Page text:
Laboratory experience and programming experience (HTML, MATLAB, Python, IDL, etc).

How to Apply

Supervisor: Dr. Kerri Donaldson Hanna, Dr Neil Bowles

Contact: Dr. Kerri Donaldson Hanna (Kerri.DonaldsonHanna@physics.ox.ac.uk) and Dr Neil Bowles (neil.bowles@physics.ox.ac.uk)

Application: Please email a CV, name and contact details of one academic reference, and short cover letter explaining interest in this placement to Kerri.DonaldsonHanna@physics.ox.ac.uk and neil.bowles@physics.ox.ac.uk . Applications will be reviewed on an ongoing basis from Monday 16th May 2016 until the position is filled.

Creating a Solar Light Simulator in the Lab for Understanding the Scattering properties of the Lunar Surface (Project Assigned)

Thermal infrared spectroscopy measurements of the lunar surface can tell us a great amount of information about the surface properties, including temperature, texture, composition, emissivity, density and rock abundance. To obtain this information from thermal infrared spectral measurements made by space missions currently orbiting the lunar surface (e.g. Diviner), the spectra must be compared to spectra measured of lunar analogues in the laboratory. However, to be a valid comparison the spectra measured in the laboratory must be measured under the same conditions found at the lunar surface. These 3 conditions are:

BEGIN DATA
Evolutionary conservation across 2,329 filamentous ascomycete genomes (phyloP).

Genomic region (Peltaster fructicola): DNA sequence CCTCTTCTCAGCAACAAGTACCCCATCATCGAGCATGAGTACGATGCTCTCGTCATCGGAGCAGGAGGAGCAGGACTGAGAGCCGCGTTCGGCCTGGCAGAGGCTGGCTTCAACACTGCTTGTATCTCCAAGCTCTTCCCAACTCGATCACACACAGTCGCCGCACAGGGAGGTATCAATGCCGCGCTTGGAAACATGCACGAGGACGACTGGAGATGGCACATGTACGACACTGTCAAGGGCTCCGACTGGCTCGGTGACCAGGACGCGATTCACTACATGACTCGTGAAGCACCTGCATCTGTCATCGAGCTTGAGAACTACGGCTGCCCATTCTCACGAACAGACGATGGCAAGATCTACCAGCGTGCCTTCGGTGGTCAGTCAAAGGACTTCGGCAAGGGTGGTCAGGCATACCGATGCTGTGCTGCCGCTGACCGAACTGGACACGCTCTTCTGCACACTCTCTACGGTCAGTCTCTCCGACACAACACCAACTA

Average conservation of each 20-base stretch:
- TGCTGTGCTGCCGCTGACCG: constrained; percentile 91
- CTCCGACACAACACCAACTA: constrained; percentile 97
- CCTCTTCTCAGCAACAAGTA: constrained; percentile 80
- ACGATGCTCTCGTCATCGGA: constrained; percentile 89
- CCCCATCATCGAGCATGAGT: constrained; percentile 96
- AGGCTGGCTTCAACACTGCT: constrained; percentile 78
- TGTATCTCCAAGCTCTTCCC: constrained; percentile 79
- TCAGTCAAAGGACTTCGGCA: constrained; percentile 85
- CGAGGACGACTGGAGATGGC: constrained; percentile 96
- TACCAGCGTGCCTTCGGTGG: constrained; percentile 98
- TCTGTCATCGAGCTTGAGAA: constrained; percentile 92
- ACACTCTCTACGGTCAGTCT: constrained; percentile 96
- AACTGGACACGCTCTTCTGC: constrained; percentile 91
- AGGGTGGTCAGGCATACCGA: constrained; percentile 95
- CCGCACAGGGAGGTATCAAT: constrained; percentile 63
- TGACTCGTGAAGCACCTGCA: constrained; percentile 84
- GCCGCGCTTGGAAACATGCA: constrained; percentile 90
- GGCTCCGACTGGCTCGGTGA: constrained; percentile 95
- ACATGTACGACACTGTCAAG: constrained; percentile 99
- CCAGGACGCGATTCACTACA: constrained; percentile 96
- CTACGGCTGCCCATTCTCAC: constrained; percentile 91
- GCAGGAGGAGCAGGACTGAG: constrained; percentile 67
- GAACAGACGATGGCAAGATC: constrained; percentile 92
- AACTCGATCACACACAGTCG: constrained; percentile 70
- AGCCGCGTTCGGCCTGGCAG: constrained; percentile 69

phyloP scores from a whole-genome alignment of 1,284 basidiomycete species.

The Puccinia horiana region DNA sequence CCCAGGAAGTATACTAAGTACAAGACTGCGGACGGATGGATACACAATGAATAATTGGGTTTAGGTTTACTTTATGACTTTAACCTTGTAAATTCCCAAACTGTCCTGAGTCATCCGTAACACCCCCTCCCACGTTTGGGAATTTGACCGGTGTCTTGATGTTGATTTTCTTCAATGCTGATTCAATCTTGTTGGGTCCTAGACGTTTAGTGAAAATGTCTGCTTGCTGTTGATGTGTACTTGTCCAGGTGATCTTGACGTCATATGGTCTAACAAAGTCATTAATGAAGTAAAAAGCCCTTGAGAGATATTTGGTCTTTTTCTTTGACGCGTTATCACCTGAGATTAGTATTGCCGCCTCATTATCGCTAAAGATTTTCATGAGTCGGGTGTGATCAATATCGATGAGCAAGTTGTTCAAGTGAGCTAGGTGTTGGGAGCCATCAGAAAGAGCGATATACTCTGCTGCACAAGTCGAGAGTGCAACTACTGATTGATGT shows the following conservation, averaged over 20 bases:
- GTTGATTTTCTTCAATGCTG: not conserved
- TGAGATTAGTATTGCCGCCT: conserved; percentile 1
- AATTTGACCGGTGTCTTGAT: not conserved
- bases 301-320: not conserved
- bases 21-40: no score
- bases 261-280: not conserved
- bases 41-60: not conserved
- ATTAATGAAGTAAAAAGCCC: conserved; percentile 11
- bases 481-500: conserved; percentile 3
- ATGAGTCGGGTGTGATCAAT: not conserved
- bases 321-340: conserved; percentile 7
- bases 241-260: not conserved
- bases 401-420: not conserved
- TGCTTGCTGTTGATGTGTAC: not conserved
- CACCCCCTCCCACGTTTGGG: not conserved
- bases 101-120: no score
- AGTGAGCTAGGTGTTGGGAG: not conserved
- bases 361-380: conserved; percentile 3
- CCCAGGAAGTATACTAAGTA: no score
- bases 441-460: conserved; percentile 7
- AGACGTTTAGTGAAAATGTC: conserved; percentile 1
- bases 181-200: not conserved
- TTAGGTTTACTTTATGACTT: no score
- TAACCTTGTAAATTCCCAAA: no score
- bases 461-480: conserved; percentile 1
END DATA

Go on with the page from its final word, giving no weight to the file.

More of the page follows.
1. The surface must be under a vacuum
2. The surface must be surrounded by cold space (i.e. 3 K background)
3. The surface must be illuminated by a solar like source

We currently have two experiments that measure the spectra/scattering from lunar soil samples in the TIR. Both experiments are under vacuum and are surrounded by a cold shield (<150 K) to simulate points 1 and 2 in the above list. However, we have not yet developed an adequate solar simulator for our experiments. Ideally this simulator would be high powered, highly collimated, highly uniform and solar like in its spectrum.

This project would involve the design, construction and testing of such a light source. The successful applicant will likely learn to use a computer based graphical design program such as Autodesk Inventor to design the light source and then either send their drawings out for manufacture or construct them themselves using our in house workshop after training. The student will then run laboratory tests to demonstrate the collimation and uniformity of the source, before using the light source to take some initial measurements with our experiments.

Skills Required

Laboratory and some programming experience (e.g MATLAB, Python etc).

How to Apply